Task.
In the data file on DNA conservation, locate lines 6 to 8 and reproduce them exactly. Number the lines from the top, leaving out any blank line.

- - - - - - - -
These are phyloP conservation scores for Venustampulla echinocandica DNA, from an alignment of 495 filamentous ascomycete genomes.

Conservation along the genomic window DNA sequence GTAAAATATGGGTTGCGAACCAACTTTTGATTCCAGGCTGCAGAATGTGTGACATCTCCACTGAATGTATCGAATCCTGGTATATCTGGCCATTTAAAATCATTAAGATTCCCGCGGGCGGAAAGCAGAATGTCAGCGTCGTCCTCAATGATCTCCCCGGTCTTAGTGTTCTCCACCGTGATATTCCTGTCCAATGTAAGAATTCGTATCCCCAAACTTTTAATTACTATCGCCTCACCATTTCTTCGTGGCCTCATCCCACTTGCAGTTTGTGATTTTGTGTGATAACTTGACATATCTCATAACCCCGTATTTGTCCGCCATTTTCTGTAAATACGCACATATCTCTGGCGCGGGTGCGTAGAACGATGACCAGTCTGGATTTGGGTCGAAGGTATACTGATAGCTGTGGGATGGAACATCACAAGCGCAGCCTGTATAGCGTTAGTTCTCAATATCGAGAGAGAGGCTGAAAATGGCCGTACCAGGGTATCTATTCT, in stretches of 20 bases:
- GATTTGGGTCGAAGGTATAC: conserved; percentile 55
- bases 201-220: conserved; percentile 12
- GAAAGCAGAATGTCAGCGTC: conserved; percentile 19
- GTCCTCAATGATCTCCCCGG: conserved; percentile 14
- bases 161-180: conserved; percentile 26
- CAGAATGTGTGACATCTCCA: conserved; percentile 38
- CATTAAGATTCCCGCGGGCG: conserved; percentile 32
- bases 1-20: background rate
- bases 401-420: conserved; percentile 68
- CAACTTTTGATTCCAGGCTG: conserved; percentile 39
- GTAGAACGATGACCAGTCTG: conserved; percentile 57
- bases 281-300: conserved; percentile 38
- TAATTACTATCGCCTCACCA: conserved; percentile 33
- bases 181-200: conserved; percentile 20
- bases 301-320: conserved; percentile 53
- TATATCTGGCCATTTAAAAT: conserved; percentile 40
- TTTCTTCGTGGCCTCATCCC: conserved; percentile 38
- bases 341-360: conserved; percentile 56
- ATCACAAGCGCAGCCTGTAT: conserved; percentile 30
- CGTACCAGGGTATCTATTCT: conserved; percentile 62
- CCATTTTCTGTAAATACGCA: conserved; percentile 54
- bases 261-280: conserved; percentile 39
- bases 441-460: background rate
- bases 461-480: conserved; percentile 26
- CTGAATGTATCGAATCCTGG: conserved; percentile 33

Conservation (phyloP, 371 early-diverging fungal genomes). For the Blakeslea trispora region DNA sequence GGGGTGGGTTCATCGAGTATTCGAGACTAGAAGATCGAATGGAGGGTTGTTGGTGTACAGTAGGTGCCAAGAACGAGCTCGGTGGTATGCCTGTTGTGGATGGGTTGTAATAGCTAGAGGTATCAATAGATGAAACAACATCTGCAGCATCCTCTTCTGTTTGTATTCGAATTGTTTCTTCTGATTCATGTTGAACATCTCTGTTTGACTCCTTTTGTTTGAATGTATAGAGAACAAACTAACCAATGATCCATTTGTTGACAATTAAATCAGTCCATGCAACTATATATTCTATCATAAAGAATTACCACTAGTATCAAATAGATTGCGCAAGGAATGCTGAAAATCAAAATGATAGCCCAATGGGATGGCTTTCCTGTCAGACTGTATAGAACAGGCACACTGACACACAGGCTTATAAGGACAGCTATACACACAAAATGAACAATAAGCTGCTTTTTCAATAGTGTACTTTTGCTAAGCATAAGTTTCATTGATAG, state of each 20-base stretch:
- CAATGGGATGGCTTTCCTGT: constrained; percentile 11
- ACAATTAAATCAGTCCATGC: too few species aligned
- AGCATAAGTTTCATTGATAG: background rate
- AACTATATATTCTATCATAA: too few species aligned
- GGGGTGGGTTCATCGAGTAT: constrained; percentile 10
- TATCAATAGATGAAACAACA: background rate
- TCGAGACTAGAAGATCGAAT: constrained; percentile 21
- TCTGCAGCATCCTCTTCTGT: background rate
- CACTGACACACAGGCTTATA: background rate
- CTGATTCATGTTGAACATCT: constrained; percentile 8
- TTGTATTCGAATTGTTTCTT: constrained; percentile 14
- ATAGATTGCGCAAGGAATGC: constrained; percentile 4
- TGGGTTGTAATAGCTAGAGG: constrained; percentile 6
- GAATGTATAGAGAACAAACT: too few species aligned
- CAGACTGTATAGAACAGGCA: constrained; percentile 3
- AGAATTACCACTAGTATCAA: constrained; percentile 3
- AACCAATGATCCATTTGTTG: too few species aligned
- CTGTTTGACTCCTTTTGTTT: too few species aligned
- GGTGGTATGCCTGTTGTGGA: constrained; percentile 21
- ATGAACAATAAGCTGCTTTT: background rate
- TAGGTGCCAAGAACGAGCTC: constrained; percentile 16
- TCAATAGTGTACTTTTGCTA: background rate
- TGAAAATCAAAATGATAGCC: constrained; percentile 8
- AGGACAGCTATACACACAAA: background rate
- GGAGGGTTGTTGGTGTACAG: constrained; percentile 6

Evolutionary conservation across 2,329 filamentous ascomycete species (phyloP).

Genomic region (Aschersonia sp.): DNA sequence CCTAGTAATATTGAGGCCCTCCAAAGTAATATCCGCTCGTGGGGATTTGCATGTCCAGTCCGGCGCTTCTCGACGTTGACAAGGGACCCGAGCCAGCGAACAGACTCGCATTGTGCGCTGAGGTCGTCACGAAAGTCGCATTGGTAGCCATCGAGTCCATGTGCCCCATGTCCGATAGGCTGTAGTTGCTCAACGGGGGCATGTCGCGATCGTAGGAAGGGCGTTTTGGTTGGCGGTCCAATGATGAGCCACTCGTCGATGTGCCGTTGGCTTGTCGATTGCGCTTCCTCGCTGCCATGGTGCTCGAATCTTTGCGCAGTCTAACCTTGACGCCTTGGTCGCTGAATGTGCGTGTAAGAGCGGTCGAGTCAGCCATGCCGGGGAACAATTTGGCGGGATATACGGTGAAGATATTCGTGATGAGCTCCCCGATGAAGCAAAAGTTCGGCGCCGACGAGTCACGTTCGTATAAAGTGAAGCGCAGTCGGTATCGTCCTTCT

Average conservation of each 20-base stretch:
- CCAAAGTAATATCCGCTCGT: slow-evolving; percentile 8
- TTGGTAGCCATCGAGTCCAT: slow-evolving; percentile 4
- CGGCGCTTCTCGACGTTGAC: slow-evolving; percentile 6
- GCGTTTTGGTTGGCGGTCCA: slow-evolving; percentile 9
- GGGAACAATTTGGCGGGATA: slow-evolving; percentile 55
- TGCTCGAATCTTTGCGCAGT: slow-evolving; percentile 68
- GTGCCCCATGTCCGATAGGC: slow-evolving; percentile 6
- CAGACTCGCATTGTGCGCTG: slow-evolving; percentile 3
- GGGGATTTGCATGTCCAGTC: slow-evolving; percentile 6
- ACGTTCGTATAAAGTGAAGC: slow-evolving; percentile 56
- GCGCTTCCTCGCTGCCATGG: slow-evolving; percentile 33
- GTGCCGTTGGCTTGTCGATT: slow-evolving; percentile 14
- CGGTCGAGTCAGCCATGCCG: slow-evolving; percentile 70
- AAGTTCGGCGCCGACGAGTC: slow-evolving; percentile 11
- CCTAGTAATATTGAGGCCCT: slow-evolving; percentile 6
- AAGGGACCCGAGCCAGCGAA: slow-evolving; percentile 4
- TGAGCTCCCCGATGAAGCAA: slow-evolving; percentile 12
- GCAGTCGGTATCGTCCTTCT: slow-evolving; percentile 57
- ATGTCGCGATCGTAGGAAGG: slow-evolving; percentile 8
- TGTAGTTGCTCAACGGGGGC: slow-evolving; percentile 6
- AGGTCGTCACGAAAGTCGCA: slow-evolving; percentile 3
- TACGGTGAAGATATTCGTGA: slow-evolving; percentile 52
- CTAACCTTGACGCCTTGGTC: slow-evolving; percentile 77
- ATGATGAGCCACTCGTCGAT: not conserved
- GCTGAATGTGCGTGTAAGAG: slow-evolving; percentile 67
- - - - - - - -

- GTCCTCAATGATCTCCCCGG: conserved; percentile 14
- bases 161-180: conserved; percentile 26
- CAGAATGTGTGACATCTCCA: conserved; percentile 38